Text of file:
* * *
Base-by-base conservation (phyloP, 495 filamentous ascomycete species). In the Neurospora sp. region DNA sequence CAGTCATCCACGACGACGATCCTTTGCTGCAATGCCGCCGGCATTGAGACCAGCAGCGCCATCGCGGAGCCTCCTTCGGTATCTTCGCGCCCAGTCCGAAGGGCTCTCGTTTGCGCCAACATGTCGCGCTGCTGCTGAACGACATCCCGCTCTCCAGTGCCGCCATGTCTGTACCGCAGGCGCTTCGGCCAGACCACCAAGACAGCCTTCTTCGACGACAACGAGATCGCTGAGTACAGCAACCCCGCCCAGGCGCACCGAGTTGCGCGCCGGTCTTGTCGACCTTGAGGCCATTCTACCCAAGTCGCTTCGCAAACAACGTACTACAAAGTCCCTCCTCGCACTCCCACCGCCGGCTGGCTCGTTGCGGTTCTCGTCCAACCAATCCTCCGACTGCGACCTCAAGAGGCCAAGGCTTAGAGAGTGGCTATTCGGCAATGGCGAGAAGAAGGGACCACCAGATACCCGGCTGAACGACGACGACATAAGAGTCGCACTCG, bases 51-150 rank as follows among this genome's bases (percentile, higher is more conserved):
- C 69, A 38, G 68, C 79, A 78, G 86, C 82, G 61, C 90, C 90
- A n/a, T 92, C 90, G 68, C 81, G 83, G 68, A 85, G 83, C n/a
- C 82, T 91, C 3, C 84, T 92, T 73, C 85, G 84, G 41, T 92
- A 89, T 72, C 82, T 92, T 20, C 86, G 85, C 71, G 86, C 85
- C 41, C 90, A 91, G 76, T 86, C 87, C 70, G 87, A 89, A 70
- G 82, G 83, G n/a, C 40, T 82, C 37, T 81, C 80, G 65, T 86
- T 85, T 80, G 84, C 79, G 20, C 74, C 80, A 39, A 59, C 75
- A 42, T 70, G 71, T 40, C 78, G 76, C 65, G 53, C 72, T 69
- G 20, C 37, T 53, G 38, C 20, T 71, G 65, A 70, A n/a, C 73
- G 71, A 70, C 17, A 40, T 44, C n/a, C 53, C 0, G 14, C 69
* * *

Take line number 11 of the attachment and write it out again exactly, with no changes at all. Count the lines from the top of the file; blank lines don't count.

- G 71, A 70, C 17, A 40, T 44, C n/a, C 53, C 0, G 14, C 69